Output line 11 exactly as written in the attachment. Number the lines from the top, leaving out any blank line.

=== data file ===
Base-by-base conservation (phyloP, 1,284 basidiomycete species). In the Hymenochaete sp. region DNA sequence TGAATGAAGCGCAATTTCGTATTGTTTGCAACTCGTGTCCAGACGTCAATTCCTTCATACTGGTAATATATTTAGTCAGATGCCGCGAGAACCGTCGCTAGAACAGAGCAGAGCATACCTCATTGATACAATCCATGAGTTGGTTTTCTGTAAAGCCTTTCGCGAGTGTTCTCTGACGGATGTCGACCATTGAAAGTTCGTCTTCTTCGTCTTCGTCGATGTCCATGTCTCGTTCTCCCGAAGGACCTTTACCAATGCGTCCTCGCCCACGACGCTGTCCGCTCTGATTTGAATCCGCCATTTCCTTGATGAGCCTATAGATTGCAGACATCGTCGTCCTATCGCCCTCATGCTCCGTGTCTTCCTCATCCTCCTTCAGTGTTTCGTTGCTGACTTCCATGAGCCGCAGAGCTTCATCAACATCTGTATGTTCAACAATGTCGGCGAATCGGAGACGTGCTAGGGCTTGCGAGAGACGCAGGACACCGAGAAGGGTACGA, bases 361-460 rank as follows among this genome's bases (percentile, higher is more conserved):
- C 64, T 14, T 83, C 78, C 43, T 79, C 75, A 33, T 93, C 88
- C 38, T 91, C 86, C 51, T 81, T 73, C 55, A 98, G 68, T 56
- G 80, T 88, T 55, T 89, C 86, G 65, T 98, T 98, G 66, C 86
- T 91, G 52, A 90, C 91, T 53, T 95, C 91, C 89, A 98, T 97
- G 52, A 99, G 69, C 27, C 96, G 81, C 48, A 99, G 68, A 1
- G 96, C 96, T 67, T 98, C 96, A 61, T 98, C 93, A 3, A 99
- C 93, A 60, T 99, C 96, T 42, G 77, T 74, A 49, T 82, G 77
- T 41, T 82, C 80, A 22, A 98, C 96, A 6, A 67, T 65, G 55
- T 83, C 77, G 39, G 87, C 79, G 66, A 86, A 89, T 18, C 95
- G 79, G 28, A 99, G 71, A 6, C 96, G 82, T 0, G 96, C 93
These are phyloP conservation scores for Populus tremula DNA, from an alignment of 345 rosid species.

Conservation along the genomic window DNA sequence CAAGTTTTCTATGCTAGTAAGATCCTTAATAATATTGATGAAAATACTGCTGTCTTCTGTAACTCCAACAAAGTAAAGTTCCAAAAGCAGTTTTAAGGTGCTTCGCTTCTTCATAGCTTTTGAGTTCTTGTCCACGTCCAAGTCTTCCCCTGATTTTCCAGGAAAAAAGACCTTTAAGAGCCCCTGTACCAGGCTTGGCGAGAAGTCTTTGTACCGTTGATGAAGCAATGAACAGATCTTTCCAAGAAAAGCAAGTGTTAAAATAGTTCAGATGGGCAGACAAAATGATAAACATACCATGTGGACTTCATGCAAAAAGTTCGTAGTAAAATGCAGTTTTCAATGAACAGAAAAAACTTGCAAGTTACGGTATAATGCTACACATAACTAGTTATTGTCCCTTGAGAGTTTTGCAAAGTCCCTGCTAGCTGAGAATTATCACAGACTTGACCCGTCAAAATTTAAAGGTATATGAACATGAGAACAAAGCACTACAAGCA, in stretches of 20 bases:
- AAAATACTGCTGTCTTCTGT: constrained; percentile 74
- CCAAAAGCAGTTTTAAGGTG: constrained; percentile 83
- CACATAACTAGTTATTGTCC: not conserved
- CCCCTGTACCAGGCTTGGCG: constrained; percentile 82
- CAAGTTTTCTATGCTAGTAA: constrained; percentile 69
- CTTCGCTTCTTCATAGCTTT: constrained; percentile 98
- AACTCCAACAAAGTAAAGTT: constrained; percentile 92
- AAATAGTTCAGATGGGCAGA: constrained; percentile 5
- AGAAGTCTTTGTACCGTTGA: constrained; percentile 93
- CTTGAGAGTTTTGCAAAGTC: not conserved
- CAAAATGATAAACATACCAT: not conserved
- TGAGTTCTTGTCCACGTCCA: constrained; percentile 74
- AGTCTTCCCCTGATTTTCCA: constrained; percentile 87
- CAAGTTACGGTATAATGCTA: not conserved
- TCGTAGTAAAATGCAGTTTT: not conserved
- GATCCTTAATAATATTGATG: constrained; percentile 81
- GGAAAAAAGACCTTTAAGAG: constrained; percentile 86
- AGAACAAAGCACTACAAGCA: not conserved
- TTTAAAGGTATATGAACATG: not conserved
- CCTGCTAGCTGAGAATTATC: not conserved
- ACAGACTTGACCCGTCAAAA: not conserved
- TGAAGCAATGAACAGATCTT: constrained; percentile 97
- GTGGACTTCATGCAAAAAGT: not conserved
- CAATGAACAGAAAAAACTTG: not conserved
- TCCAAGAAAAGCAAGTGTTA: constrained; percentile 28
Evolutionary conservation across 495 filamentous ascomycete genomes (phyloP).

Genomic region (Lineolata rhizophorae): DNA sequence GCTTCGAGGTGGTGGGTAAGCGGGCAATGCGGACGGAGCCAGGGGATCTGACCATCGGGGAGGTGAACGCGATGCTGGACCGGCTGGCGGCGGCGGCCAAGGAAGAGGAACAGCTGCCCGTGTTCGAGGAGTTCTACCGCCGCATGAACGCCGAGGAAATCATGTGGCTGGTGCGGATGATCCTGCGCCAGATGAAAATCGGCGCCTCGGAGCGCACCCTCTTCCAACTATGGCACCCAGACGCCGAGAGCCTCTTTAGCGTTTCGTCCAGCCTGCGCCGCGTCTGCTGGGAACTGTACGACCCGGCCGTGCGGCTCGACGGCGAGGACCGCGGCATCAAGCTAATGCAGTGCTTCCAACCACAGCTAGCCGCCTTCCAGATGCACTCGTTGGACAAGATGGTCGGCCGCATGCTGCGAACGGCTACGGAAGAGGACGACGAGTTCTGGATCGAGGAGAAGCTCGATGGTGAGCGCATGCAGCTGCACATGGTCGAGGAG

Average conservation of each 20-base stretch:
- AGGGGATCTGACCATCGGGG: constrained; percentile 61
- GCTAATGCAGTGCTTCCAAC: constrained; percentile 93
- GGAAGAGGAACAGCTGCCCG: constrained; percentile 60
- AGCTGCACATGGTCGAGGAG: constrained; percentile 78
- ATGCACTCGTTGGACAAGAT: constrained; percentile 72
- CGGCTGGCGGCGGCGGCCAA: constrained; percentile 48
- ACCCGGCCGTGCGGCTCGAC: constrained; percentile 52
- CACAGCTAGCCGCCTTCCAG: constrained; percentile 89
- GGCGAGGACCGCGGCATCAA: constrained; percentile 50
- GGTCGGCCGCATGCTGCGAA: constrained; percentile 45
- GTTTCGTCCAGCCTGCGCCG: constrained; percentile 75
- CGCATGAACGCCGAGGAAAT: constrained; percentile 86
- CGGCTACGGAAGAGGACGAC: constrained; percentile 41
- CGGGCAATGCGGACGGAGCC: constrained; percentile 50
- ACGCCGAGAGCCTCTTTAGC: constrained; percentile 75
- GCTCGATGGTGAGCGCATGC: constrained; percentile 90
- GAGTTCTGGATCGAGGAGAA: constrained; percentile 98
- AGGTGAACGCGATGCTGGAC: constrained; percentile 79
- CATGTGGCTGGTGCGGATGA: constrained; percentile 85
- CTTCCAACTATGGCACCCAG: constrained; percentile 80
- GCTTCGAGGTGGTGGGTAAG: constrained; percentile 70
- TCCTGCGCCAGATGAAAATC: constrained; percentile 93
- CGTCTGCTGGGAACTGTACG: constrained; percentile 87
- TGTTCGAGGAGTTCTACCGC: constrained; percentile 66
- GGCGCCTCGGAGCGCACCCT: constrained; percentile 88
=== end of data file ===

- G 79, G 28, A 99, G 71, A 6, C 96, G 82, T 0, G 96, C 93